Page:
Timing is important for the planting of allium bulbs. Each bulb variety will comes with it’s own specifications and optimal time for planting for best blooming.
For most ornamental alliums, a cold chill period is required for blooming. This cold exposure will enable the bulbs to develop their root system in preparation for spring.
It is usually for the fall planted allium bulbs when gardeners are wondering if they are too late to plant them, or if they have passed the time for an appropriate planting.
These bulbs can be planted whenever it gets cold outside in your hardiness zone. That means late September or October in colder zones, and even later in warmer zones.
Spring planted alliums are less of an issue. These bulbs are generally planted out at the beginning of the season, for a later blooming period at the end of the first year.
How Late Can Allium Bulbs be Planted?
So exactly how late is too late, when it comes to planting allium bulbs for successful growth?
In my experience, allium bulbs will grow and bloom in early spring, even when planted late in the season. As long as you have workable soil, and plant the bulbs in the soil before the ground freezes, allium bulbs can be planted, even if you get them in a little late.
If you plant the bulbs into the ground at the right depth, before the hard frosts set in, and the ground becomes covered in snow, the bulbs should be okay.
Remember different climates will have different timeframes for when the cold weather settles in. A very cold climate will have frost much earlier, than a warmer climate.
The best time to plant is when the weather gets cold, and there are at least 12 weeks of expected cold weather before spring.
So let the workable soil guide you, and don’t be hesitant to plant, if you can.
You can definitely plant after the first frost date, as long as the bulbs can easily be planted into the soil.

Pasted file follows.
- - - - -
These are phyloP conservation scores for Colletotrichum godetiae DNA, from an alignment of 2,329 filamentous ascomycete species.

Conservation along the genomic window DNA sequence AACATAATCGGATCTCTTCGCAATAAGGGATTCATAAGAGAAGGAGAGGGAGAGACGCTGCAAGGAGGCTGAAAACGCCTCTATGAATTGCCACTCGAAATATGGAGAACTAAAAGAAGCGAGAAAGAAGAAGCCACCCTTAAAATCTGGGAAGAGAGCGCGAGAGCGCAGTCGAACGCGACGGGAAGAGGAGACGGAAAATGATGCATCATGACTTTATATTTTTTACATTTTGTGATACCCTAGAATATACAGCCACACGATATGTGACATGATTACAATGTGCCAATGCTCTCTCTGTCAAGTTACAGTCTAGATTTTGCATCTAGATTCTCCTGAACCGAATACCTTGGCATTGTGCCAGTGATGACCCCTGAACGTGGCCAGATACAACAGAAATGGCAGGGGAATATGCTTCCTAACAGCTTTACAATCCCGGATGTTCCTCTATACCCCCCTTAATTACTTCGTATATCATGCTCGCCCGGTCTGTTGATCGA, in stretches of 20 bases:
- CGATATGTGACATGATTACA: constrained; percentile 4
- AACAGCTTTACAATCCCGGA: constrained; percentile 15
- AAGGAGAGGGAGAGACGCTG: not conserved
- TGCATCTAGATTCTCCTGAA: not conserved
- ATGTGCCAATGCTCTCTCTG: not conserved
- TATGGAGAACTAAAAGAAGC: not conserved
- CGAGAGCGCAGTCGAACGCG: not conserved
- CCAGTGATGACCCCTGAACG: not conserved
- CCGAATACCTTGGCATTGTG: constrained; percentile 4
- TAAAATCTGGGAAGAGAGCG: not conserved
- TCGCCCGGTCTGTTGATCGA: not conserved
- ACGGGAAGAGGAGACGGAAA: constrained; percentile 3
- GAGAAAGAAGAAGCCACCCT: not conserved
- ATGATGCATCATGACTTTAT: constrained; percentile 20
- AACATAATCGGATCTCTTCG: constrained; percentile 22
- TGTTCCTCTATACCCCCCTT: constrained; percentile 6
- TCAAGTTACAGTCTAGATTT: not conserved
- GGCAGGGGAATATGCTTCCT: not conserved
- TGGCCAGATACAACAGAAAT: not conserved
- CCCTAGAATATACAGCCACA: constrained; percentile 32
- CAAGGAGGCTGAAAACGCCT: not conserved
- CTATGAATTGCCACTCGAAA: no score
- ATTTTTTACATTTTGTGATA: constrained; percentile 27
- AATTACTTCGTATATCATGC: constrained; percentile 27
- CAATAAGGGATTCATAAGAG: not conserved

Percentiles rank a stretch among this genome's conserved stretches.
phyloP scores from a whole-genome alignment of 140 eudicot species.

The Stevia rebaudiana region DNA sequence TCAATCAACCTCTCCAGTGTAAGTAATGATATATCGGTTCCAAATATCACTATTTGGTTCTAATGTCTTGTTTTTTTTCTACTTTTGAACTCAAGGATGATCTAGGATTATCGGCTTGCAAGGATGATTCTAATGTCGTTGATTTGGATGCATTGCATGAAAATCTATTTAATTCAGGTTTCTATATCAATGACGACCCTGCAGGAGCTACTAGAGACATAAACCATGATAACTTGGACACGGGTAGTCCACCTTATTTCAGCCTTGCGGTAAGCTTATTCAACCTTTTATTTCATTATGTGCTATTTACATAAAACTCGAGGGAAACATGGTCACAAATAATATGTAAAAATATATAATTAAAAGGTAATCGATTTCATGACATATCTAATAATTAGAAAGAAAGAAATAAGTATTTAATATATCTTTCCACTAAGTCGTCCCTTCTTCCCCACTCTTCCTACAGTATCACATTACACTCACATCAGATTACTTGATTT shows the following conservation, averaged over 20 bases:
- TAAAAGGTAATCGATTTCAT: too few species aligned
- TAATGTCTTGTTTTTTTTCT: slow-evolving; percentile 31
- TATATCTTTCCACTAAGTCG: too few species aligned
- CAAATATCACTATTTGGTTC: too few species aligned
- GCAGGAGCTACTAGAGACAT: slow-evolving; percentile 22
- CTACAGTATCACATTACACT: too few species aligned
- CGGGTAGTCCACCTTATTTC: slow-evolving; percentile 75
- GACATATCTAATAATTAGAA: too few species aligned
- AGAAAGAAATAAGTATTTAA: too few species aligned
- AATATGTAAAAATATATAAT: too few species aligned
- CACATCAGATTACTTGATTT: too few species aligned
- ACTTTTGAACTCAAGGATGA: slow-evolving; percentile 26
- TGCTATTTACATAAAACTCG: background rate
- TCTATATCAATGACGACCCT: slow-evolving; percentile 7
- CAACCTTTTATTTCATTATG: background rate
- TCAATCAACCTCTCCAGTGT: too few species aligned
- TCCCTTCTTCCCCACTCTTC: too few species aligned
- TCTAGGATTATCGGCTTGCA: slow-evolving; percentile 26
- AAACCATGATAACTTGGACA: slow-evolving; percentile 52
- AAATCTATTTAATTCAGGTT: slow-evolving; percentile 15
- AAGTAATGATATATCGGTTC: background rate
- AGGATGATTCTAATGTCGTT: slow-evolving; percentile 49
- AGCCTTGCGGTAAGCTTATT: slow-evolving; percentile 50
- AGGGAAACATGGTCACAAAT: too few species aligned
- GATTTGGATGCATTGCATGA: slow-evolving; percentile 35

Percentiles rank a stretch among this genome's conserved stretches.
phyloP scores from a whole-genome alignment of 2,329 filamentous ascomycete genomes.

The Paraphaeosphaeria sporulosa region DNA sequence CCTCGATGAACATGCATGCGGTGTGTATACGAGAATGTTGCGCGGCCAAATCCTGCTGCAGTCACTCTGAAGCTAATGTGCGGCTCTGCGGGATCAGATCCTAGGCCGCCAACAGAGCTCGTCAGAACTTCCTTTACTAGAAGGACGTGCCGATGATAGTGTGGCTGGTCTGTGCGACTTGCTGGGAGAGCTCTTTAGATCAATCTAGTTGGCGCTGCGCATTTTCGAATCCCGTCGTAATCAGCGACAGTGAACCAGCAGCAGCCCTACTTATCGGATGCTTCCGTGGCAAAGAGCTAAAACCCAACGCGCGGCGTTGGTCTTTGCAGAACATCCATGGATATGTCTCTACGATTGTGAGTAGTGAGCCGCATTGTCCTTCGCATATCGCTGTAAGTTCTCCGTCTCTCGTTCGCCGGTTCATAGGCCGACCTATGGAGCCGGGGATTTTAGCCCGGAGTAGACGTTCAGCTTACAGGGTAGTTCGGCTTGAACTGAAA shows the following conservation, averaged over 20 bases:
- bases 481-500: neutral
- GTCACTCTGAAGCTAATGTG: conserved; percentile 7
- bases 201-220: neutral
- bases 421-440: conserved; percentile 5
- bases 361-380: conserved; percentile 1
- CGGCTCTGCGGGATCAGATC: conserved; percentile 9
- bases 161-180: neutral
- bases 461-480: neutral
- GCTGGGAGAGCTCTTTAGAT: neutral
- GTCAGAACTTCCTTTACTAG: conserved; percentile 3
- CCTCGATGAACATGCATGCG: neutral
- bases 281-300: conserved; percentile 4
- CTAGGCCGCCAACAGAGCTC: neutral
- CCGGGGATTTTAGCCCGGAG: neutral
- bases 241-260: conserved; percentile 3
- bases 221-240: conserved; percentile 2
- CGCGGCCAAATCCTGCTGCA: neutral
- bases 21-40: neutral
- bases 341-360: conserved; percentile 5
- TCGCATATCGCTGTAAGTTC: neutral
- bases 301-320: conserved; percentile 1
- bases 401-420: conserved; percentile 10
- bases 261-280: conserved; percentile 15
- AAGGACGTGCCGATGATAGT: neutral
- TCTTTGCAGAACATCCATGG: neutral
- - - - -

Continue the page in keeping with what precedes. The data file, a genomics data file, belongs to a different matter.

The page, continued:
Tips For Planting Allium Bulbs
- Ornamental alliums will grow in usda hardiness zones 3 to 8.
- Plant spring blooming ornamental allium bulbs in the fall, allowing for at least 12 weeks of cold before spring.
- Choose a sunny spot for planting for the best flowering results.
- For a successful allium patch, a full sun location is ideal.
- Choose a fertile soil type with good drainage.
- Do not allow the bulbs to sit in poor draining soil, as this can cause bulb rot.
- This same concept applies to moisture provision.
- Too much water provision and dampness can also cause allium bulbs to rot.
- Water in when planting, and then water as needed in the spring, during dry periods.
- Alliums are known to be drought tolerant, however will droop if the soil becomes too dry. If you notice drooping, be sure to give the plants some water.
- Otherwise allow nature to take care of the moisture needs of the plants.
Planting Allium Bulbs
These are some considerations for planting allium bulbs:
Bulb Planting Depth And Spacing
- Plant allium bulbs with the pointy end pointing up, and the root side or flat side down.
- As a general rule of thumb, allium bulbs should be planted at a depth equivalent to 4 times the diameter of the bulb, or 2 to 3 times the height of the bulb.
- The bulbs should be spaced approximately 4 to 8 inches apart, with larger bulbs being the furthest apart.
Digging Planting Holes
- Soil should be workable to allow you to dig planting holes to the right depth for the bulbs you are planting.
- Plant bulbs in fertile soil full of organic matter.
- If planting in clay soil, for best results, amend the soil to allow for good drainage.
- It’s a good idea to throw some bone meal into the planting hole when planting. Cover with soil to the proper depth of the bulb.
Plant In Clumps
- Plant allium bulbs in clumps of odd numbers for a naturalized look, and best visual impact.
- Larger and more giant ornamental varieties such as Allium giganteum can be spaced further apart, because even a single bloom is impressive all on its own.
- I like to plant the larger varieties in clumps of 3 to 5.
- Taller varieties of alliums with tall stems should be planted at the back of the border. Shorter varieties look best at the front of the border.
Plant For Succession
- Try planting different varieties of bulb plantings as well, which will bloom at different times.
- This will provide a succession of allium blooms throughout the season.
Allium Care Post Blooming
- Once alliums have bloomed you can trim back the flower heads or seed heads to help conserve energy within the bulb.
- Alternately you can allow the seed heads to remain, for self seeding as well as for enjoyment of the interesting pods in the garden.
- Allow the green allium leaves to completely die back naturally, because this process provides energy to the bulb, for future blooming next spring.
Frequently Asked Questions